So if nothing else - training has equiped his kids with the confidence and skills to stand up for themselves and others.......the spirit of the warrior i believe.
     
  9. Kacey

    Kacey Sr. Grandmaster

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    Well, I'm not a parent, but I am an instructor - and some of my students have been kind enough to tell me how what they learned in TKD affected them outside class.

    One young man with diabetes told me that the discipline he learned in TKD helped him learn the discipline he needed to control his blood sugar enough that his doctor finally cleared him to get a driver's license.

    Another young man stood up at his high school graduation and thanked me equally with his mother, for giving him the discipline, help and support he needed to graduate.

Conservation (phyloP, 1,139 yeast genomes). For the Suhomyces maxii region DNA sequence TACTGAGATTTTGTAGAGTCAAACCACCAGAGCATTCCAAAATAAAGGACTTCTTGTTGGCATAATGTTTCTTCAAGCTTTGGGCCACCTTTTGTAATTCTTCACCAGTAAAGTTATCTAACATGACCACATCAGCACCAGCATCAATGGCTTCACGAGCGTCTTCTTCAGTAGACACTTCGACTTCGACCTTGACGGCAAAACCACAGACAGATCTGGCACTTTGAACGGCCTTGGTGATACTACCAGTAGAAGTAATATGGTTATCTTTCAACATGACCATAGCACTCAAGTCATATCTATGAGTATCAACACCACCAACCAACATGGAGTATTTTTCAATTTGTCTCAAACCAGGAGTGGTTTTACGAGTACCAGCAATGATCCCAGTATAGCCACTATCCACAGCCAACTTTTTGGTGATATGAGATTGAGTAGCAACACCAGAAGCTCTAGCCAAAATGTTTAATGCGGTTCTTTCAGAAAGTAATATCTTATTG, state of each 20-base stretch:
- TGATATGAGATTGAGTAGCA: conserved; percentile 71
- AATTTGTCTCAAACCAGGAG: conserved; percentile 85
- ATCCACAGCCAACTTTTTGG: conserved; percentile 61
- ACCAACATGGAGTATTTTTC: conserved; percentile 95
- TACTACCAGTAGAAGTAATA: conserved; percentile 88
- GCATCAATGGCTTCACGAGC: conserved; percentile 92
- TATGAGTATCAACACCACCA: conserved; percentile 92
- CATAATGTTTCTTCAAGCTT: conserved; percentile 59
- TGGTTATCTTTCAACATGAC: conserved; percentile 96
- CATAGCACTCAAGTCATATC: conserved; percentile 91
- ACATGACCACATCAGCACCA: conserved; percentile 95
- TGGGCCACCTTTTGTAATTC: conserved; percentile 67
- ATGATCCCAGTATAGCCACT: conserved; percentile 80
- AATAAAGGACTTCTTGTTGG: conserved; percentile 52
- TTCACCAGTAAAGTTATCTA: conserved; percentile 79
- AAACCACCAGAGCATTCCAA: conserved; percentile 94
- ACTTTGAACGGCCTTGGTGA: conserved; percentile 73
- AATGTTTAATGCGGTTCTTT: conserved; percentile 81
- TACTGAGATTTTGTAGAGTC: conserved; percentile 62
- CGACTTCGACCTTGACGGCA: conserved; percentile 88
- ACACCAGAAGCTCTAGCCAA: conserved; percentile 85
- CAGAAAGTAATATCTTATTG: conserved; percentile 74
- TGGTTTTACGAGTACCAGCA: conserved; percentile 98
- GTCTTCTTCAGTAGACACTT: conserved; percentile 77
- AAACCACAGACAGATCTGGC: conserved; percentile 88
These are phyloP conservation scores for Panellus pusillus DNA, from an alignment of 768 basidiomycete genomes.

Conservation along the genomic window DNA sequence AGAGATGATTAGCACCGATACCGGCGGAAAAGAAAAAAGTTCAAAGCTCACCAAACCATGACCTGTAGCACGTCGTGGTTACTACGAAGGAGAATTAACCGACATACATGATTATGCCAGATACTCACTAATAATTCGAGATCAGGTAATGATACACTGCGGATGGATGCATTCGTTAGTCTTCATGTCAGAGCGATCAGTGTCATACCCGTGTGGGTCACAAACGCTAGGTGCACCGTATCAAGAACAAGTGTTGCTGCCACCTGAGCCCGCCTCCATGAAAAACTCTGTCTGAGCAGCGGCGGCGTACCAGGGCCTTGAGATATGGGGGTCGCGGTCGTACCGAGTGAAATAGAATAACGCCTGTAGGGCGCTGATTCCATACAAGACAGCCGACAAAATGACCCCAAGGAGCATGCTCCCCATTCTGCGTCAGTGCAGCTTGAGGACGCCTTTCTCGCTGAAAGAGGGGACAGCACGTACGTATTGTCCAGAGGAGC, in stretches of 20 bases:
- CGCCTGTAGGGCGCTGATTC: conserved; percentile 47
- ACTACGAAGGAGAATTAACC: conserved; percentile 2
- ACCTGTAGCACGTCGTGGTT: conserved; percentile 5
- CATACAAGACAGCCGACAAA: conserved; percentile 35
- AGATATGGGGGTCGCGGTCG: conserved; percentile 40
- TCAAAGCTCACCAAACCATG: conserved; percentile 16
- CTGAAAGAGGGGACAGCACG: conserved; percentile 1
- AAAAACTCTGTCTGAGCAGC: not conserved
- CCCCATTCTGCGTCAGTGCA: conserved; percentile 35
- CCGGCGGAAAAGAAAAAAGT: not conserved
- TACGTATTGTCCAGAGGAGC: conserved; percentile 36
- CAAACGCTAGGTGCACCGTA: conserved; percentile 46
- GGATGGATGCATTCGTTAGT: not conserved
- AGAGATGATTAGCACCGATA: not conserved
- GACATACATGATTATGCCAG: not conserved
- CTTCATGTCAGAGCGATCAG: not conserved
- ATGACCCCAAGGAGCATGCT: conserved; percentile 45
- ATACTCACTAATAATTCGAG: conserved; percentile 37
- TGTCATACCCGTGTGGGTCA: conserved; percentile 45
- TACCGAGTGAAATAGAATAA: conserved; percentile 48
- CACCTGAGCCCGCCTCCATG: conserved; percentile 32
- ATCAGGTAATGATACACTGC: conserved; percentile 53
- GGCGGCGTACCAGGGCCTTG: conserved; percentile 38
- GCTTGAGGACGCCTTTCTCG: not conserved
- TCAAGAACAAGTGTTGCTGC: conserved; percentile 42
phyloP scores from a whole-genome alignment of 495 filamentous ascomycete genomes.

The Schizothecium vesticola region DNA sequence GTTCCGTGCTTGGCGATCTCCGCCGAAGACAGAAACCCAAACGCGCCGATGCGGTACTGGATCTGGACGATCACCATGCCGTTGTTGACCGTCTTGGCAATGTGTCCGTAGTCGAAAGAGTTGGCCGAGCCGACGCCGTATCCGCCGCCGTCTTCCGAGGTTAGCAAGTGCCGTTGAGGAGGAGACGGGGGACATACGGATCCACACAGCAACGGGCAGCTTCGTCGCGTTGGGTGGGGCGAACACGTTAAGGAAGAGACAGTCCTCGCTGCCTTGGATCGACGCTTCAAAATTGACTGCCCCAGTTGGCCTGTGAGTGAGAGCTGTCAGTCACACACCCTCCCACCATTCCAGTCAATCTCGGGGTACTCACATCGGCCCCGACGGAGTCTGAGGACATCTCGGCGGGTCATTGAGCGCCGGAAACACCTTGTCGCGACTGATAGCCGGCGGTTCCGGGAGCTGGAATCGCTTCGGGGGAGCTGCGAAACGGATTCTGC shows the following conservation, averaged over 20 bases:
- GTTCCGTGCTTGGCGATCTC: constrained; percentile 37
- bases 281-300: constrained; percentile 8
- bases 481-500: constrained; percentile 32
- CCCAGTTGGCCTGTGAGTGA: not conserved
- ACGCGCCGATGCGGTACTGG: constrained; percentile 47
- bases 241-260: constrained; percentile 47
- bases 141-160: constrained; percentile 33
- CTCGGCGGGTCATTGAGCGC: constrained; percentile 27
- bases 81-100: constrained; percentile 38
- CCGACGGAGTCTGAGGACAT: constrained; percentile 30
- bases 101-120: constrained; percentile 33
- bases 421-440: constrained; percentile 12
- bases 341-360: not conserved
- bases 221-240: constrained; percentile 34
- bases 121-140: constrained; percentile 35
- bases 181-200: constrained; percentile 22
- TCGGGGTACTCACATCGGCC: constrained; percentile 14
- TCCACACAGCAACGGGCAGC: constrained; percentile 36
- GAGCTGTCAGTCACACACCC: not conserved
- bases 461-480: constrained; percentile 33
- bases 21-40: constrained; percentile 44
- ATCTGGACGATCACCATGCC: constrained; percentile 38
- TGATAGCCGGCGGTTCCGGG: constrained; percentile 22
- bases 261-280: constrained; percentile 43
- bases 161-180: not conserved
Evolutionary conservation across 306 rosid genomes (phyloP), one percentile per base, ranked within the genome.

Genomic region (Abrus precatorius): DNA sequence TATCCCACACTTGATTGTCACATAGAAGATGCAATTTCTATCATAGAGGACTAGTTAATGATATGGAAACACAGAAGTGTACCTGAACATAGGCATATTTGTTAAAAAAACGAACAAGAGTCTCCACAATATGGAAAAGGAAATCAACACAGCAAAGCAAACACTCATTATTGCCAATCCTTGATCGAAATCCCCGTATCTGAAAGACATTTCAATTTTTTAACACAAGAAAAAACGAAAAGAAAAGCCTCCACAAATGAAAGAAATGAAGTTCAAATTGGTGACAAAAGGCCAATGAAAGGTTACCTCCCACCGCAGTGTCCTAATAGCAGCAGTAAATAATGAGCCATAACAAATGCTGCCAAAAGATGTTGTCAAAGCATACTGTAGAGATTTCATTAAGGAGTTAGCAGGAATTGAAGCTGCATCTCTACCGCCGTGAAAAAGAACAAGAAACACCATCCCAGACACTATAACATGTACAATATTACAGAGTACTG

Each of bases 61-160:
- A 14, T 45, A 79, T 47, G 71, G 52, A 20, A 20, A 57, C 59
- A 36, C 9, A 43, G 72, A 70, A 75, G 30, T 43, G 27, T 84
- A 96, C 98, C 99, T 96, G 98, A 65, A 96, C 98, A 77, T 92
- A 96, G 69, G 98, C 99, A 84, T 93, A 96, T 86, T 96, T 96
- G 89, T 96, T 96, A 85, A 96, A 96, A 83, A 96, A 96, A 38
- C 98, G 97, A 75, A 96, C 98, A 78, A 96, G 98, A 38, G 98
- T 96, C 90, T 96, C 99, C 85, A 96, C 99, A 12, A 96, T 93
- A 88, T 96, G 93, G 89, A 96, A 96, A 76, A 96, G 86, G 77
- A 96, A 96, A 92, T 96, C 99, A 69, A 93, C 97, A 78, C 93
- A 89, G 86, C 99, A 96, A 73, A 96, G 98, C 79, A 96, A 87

Another young man (about 14 at the time) was at school when another student tried to pick a fight with him - called him names, called his younger brother (also a student at the same school) names, called his mother names, all in an attempt to get my student to start the fight first... finally the bully gave up and threw the first punch, only to have my student stand there and block - but never attack - for several minutes until a teacher showed up.

    Talk to him - give him concrete examples that help him understand that what he is learning is equally valid outside the dojang. Equate the physical skills he is learning in the dojang to, for example, reading and math - the more you practice the better you get; the better you get the more there is available to learn.